I always thought my mother was born in 1899. She told me several times she was born Feb. 12, 1899. That’s also the birth date listed on her death certificate.
But I learned this week that the U.S. census of 1900 didn’t list her. I went on the Internet and read a photocopy of the census page that listed her family. There, in graceful handwriting, I read the names of my mother’s mother, father, older sister and older brother, but not her name.
The census taker dated that page June 4, 1900. He specifically reported that my grandmother had two children, both of whom still lived. If my mother was really born Feb. 12, 1899, there should have been three children.
The census taker also reported my mother’s brother was born in July 1898. It seems unlikely that my mother would have been born seven months later.
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She was, however, listed in the 1910 census. It said she was 10 years old. That year’s census didn’t list the month or year of anybody’s birth, just their ages. But, if she was 10 in 1910, she must have been born in 1900, not 1899.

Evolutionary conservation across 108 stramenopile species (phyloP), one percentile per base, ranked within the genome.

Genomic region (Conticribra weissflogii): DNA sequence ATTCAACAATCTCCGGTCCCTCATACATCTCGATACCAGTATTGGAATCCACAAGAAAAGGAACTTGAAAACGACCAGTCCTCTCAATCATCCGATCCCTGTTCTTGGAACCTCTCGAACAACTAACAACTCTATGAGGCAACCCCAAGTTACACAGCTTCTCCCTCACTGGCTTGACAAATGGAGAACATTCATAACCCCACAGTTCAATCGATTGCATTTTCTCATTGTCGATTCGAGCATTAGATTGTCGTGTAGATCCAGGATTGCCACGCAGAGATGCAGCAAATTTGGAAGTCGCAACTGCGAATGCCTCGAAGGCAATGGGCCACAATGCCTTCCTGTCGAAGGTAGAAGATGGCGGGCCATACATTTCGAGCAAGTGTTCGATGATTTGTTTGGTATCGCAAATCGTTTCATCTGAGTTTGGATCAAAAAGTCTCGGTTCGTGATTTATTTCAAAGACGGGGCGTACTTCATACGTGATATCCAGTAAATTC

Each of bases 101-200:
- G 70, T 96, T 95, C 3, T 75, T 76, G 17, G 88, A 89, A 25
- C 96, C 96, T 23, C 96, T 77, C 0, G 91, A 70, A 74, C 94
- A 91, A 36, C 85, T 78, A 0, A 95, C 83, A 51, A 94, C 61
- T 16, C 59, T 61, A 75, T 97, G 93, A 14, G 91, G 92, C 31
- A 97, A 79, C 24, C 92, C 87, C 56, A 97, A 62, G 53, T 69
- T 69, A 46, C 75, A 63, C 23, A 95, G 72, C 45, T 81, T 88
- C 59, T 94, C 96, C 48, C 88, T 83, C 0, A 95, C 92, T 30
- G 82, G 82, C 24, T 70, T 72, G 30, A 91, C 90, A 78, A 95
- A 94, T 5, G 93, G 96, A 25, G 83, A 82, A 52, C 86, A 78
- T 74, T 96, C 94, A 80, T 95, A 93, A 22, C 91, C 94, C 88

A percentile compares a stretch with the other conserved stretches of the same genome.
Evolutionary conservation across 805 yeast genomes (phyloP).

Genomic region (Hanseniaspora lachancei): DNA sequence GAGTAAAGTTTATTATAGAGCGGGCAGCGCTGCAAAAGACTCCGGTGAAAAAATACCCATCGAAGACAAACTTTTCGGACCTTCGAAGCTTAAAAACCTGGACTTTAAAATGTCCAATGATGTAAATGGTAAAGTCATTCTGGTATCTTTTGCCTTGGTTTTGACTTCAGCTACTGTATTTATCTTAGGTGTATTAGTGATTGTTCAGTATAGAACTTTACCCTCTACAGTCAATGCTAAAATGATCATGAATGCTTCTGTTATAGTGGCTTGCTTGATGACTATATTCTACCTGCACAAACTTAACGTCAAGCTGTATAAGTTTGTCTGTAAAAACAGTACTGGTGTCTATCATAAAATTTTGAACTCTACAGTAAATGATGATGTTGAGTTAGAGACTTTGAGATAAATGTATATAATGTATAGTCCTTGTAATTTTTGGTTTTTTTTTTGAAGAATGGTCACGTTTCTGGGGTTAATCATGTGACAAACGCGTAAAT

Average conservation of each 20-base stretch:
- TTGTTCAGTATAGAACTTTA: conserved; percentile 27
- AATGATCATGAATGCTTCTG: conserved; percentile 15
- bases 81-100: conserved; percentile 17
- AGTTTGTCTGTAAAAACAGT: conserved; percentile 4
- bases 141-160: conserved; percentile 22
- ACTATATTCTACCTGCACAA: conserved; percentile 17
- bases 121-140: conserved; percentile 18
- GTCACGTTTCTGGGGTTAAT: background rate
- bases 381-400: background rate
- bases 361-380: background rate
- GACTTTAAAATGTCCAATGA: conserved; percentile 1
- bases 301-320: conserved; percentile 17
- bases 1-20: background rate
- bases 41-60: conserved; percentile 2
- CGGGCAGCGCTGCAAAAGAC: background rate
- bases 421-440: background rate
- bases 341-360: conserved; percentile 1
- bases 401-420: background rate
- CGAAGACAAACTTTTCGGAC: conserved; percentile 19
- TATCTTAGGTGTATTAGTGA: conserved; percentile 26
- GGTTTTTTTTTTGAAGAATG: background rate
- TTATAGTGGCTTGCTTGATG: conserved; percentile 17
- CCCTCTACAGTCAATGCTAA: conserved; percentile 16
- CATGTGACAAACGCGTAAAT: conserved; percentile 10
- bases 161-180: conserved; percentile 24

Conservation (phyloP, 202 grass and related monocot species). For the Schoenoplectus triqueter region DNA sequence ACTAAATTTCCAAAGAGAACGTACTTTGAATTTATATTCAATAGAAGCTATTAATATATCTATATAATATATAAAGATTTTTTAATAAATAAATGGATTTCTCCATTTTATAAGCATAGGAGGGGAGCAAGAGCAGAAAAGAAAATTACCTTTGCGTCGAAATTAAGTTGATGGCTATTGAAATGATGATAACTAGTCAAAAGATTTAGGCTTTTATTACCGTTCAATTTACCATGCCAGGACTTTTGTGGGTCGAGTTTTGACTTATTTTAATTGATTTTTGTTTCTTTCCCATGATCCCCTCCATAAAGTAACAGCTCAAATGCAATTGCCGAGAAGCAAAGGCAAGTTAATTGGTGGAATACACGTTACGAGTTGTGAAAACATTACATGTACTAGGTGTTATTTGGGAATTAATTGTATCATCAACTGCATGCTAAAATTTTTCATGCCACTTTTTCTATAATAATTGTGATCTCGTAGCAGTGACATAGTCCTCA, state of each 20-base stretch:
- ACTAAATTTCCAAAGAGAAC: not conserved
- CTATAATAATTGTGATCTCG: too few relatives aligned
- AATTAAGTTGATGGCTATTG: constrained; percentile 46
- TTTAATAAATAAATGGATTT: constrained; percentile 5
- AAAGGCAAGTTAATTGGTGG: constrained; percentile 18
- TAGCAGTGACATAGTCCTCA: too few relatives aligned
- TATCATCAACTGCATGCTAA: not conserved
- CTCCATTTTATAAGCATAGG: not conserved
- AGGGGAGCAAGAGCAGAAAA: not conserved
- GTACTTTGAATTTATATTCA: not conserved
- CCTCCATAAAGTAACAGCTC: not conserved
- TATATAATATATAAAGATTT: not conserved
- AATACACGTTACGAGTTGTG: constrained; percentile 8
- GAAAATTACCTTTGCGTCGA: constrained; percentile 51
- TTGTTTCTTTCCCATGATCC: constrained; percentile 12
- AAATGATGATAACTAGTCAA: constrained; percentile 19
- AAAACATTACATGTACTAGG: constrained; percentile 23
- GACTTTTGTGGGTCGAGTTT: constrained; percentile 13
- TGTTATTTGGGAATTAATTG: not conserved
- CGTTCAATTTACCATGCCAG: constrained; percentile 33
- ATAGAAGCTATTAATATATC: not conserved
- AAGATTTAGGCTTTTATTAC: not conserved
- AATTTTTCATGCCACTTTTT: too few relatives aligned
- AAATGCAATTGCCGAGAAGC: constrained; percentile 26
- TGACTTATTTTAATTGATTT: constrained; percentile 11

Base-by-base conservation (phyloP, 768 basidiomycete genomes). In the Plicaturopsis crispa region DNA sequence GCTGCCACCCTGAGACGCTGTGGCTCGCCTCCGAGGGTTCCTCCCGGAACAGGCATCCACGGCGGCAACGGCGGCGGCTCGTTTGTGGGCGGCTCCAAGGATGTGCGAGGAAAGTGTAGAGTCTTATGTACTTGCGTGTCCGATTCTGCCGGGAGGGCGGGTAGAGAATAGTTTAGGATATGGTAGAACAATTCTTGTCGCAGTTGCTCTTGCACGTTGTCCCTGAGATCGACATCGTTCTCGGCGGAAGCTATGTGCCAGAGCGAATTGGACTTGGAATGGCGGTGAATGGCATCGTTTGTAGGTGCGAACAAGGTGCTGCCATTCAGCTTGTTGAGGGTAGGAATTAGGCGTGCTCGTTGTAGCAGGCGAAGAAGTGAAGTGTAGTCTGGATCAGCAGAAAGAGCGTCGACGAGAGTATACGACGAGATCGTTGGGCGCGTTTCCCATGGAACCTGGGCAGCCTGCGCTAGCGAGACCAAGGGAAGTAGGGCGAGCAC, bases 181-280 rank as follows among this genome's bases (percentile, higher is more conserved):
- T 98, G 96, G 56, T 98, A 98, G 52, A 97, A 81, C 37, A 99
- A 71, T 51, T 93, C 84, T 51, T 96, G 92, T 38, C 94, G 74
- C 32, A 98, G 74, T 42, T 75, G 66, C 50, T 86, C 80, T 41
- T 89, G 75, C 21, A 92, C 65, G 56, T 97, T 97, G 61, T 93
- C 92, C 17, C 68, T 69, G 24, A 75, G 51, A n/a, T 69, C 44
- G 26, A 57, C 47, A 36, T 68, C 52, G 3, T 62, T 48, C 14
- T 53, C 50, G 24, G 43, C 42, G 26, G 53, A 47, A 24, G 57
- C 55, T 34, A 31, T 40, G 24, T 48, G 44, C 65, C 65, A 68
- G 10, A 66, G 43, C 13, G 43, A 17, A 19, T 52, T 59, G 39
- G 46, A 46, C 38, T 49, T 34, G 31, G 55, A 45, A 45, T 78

Why did she say she was born in 1899? Was there a mix-up over whether 1900 ended the old century or began the new one? I’ll never know, but I wasn’t hurt. I was just reminded that some things we firmly believe can turn out to be wrong.
I also learned other things from the old censuses. I learned my grandfather was a laborer at the gas house. A gas house was a smelly, dirty place where gas was made from coal. The gas was piped around the city for cooking, heating and fueling gas lights.
“Gas house” was a common term then. In 1934, the St. Louis Cardinals baseball team was called the Gas House Gang. It included Leo Durocher and Dizzy Dean. That Gas House Gang won the 1934 World Series.
If a person was born outside the United States, the 1900 census listed his or her immigration date. My grandfather immigrated to America in 1880, and my grandmother in 1885. Procedures were looser then. The famous immigrant processing center on Ellis Island didn’t open until 1892.
The census form also said my grandfather was a naturalized American citizen but my grandmother wasn’t. None of the immigrant women on that page were naturalized citizens. Only immigrant men were. Women couldn’t vote then anyhow.
We’ve come a long way since then. Women can now vote. I hope all voters will realize they’ll hear many untrue statements that aren’t as harmless as my mother’s, and that many people who say they want to help us really want to help themselves.
Phil Dirkx’s column is special to The Tribune. He has lived in Paso Robles for more than four decades; his column appears here every week. Reach Dirkx at 238-2372 or firstname.lastname@example.org.